Saturday, February 17, 2018

Student parents say campus childcare at Camosun costly, long waitlists

February 4, 2015 by Jeremy Vargas, contributing writer

Prices are high and waitlists long for Camosun students wanting to send their children to the college’s Child Care Services centres, according to some student parents.

Derek Robertson is a student of the Sport Management program who says that utilizing the college’s Child Care Services was not feasible for him.

“We can barely afford to go to school,” says Robertson. “So to try and pay for our daughter to be in Child Care Services would probably be too much money, and I could not afford going to school.”

Lisa Stekelenburg is the manager of Child Care Services at Camosun (photo by Jill Westby/Nexus).

Lisa Stekelenburg is the manager of Child Care Services at Camosun (photo by Jill Westby/Nexus).

Students pay $1,085 a month for infants (newborn to 18 months) and toddlers (19 to 35 months) and $810 for children three to five years old to attend the college’s Child Care Services. These costs don’t include snacks or lunches, which the parents have to provide. (Parents can apply for a government subsidy, which will pay for a percentage of the fees if they are eligible.)

“We price our fees based on the quality of care we offer in our centres and in the marketplace,” says Lisa Stekelenburg, manager of Child Care Services at Camosun. “We are a best-practice facility and we are respected in the community at large for the practice that we offer in our centres.”

Stekelenburg says that Camosun Child Care Services, along with the Camosun College Student Society, tries to help students who are unable to pay for such costs through bursaries.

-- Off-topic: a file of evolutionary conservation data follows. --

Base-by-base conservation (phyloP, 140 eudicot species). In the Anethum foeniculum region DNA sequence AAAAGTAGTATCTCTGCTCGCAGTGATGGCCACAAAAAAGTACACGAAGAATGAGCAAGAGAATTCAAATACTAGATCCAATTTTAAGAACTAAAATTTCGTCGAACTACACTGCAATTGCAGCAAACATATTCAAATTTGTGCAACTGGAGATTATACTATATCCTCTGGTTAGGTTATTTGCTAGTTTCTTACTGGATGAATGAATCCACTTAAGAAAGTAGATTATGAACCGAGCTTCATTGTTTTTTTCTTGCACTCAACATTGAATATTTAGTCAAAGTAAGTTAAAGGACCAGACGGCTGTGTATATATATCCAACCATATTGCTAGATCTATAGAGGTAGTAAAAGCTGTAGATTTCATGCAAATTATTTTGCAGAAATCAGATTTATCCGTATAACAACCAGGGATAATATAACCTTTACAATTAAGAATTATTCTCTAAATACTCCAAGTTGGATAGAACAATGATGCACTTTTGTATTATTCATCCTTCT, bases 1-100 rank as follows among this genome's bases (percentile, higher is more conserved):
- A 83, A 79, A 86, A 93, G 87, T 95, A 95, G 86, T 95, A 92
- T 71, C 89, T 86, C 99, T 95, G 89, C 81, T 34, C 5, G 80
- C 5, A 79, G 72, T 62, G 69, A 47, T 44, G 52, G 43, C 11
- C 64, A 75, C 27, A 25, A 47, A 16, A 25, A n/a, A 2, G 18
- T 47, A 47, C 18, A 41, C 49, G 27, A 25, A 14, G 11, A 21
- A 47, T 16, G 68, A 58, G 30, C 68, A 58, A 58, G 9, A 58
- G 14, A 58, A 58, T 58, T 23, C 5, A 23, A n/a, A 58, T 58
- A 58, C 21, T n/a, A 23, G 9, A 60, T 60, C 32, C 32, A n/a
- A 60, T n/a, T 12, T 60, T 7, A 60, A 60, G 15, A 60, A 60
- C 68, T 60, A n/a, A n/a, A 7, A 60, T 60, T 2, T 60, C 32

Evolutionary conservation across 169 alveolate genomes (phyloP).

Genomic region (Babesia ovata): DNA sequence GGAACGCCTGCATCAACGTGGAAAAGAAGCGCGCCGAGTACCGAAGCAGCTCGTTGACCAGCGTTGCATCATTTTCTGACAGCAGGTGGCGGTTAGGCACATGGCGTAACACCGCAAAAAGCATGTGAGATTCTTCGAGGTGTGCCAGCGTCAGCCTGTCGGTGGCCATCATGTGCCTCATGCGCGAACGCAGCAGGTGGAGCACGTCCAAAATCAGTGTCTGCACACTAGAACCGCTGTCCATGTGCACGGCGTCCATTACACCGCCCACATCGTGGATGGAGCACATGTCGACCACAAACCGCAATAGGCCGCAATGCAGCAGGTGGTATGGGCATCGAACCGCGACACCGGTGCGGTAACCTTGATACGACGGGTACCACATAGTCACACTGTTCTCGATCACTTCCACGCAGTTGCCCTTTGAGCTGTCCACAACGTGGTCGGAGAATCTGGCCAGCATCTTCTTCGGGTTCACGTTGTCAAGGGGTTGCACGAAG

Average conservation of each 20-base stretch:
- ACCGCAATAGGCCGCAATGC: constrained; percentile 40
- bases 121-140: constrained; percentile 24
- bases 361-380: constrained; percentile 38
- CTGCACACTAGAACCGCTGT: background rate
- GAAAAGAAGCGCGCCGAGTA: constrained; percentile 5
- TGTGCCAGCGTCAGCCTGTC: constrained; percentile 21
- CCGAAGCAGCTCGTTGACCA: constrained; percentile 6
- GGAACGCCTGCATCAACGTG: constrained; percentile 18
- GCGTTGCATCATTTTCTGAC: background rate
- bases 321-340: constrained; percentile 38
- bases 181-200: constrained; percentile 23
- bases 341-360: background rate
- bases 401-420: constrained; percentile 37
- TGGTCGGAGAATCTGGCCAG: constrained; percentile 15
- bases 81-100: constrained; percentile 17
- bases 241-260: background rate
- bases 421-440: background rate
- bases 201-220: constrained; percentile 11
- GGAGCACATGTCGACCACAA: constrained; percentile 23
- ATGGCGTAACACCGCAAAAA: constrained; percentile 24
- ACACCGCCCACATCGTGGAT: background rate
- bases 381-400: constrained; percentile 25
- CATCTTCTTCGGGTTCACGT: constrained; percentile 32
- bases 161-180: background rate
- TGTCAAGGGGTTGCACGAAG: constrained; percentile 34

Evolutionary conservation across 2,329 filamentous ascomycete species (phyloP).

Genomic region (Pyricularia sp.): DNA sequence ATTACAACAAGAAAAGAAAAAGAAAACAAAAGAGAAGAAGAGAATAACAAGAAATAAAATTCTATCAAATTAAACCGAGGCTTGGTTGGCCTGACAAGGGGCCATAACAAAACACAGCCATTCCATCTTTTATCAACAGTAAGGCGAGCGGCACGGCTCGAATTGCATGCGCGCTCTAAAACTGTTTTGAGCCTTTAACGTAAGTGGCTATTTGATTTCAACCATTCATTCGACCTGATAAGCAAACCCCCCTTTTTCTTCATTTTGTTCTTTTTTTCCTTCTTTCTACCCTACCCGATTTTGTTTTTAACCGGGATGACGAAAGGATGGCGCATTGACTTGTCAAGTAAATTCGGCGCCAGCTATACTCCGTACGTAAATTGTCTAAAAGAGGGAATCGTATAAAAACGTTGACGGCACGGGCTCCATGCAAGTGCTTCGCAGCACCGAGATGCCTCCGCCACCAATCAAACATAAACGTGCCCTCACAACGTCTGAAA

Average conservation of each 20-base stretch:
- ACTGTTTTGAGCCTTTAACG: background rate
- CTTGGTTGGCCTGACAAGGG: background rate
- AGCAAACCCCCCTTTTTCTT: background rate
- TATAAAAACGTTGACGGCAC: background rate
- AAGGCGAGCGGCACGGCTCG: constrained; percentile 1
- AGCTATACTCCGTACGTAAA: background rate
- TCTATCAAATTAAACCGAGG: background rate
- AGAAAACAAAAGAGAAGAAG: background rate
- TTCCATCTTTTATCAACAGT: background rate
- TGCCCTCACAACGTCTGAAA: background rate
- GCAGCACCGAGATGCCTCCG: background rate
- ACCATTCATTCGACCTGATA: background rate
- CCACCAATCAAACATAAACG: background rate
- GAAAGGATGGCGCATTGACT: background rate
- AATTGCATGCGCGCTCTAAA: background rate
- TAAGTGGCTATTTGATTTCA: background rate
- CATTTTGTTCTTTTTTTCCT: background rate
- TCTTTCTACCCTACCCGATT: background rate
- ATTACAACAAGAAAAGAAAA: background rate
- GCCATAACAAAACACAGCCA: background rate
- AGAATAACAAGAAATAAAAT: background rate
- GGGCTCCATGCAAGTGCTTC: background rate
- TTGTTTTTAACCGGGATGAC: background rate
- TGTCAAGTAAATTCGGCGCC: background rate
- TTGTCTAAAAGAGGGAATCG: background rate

“Every year about $12,000-$14,000 is given away in bursaries to students,” says Stekelenburg. “We had 38 applications for bursaries this fall, and I am proud to say all of them, except for one that was ineligible, are getting a bursary.”

But according to Chelsea Dunbar, a student of the Environmental Technology program and mother of an 18-month-old, applying for bursaries isn’t a realistic expectation for some student parents.

“I barely have time to do my homework, let alone look for bursaries for 10 hours on the weekend,” says Dunbar. “So if there was just more help for finding the resources for parents, that would be ideal.”

Dunbar is also concerned with the long waitlist for the Child Care Services program. She says she applied for their services at the Lansdowne campus, but after being waitlisted for four months, she was only offered a spot at Camosun’s alternate campus, Interurban. After declining the spot, Dunbar removed herself from the waitlist and applied to another daycare.

“I would have liked to go to Camosun because of having my daughter close,” says Dunbar. “But by the time I’m done my schooling, that’s when I would get my daughter in there.”

Interurban has space for eight infants (aged newborn to 18 months), each campus has eight spaces for toddlers (aged 19 to 35 months), and there are 16 spaces at Lansdowne and 24 at Interurban for children aged three to five. Stekelenburg says that students fill 70Đ75 percent of these spaces every year. Any application will be submitted to a waitlist, but the length of the waitlist can vary depending on the number of applicants and spaces that are provided.

“It’s not only our problem that we have a waitlist,” says Stekelenburg. “It’s the greater community at large of childcare in BC that has extensive waitlists.”

Stekelenburg says she understands the challenges of being a student and a parent. She hopes that Camosun’s Child Care Services acts as an advocate for student parents at the college.

“We see the parents as our greatest heroes,” says Stekelenburg. “They are working really hard to get ahead, and we want to try and support them as much as possible in succeeding in their education, and also as parents.”

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